Death Watch: CCA Dismisses Buck Appeal
Ignores question of racial bias in defendant's trial
By Jordan Smith,
4:08PM, Wed. Nov. 20, 2013
A divided Court of Criminal Appeals this morning declined an appeal from condemned inmate Duane Buck, who has asked to have a sentencing hearing free from racially biased testimony.
The majority of the state's highest criminal court, six judges, issued an unsigned opinion, dismissing the appeal outright without any elucidation beyond stating that it failed to meet the criteria set out in statute for the consideration of a subsequent writ.
Nonetheless, two judges – Tom Price and Cheryl Johnson – joined a dissent filed by Judge Elsa Alcala, who argues at length that the record in Buck's case "reveals a chronicle of inadequate representation [by counsel] at every stage of the proceedings, the integrity of which is further called into question by the admission of racist and inflammatory testimony from an expert witness at the punishment phase," she wrote. Buck's initial habeas attorney was "so incompetent," she continued, that he did not assert any cognizable claim for the court to review. As a result, "no Court has ever considered the merits" of Buck's appeals for post-conviction relief – including that racially-biased testimony tainted his jury. "This cannot be what the Legislature intended" to happen under the state's habeas laws, she wrote.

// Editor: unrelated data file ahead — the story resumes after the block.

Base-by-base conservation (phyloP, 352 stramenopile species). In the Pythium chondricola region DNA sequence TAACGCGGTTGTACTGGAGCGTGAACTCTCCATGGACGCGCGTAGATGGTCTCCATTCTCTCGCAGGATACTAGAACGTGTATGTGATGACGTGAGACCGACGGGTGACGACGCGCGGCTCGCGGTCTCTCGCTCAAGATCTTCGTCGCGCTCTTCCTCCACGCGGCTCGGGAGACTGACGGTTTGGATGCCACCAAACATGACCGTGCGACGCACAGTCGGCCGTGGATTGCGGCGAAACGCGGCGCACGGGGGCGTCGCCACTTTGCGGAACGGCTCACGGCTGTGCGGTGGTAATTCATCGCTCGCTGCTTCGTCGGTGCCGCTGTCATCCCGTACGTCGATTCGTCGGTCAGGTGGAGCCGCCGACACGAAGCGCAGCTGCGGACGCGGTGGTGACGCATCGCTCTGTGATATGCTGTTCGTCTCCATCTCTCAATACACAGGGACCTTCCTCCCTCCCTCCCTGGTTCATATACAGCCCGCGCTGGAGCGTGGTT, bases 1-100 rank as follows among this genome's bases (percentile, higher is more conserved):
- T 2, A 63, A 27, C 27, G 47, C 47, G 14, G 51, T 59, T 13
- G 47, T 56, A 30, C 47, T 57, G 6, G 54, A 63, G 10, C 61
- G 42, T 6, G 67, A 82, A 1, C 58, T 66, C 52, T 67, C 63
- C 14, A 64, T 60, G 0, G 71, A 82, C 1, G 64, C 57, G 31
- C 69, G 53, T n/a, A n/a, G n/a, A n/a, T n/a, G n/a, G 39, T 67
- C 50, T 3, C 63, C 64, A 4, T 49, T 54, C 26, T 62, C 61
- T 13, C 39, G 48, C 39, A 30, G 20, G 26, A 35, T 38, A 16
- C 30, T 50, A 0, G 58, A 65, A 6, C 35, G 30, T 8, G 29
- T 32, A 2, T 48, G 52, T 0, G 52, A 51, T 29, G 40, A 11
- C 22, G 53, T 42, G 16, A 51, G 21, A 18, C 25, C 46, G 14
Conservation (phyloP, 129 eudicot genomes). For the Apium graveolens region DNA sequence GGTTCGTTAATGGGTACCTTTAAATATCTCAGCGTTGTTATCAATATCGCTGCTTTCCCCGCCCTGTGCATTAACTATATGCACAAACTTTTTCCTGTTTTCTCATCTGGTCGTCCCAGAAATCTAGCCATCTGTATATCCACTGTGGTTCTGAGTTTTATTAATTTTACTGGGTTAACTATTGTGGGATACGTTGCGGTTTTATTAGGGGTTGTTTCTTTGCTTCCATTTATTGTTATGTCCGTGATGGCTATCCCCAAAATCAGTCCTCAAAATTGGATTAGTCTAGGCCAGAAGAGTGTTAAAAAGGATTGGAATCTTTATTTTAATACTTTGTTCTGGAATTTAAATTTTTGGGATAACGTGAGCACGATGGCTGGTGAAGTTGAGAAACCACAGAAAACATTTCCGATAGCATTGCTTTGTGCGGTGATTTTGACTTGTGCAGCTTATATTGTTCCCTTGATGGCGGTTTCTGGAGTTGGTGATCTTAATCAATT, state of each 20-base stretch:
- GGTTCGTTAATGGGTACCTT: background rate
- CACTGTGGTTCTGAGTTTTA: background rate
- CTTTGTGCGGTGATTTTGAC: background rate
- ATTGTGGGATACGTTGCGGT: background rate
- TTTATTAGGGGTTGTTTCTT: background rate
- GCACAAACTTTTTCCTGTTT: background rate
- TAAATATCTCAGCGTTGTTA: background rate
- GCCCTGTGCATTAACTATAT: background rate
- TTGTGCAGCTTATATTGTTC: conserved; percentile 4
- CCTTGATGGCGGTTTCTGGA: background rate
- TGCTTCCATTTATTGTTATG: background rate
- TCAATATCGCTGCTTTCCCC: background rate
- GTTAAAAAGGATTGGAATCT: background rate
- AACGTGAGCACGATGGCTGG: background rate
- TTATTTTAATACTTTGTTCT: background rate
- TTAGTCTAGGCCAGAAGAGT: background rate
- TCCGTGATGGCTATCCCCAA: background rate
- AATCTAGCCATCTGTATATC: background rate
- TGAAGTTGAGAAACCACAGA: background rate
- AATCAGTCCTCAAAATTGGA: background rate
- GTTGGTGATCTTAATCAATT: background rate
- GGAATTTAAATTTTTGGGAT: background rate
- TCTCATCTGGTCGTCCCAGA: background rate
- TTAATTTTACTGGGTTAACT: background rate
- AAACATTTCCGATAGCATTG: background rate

Buck was sentenced to die in 1997 for the murder of Debra Gardner, his former girlfriend, and Kenneth Butler. A third victim, Phyllis Taylor, survived the attack. At Buck's sentencing hearing, a defense-hired psychologist, Walter Quijano, testified that several factors, including race, help to predict future dangerousness – along with whether there is evidence to mitigate a defendant's culpability, the question of a his future dangerousness (both inside and outside prison) is one jurors must consider in deciding whether an inmate should be sentenced to die.
Under cross examination, then-Harris County prosecutor Joan Huffman – now a state senator – asked Quijano more about the influence of race: "[T]he race factor, black, increases the future dangerousness for various complicated reasons; is that correct?"
"Yes," Quijano replied.
In closing arguments, Huffman urged jurors to consider Quijano's testimony. "What else do you know?" she asked jurors. "You heard from Dr. Quijano, who had a lot of experience in the Texas Department of Corrections, who told you that there was a probability that the man would commit future acts of violence.
Buck, who is black, was sentenced to die.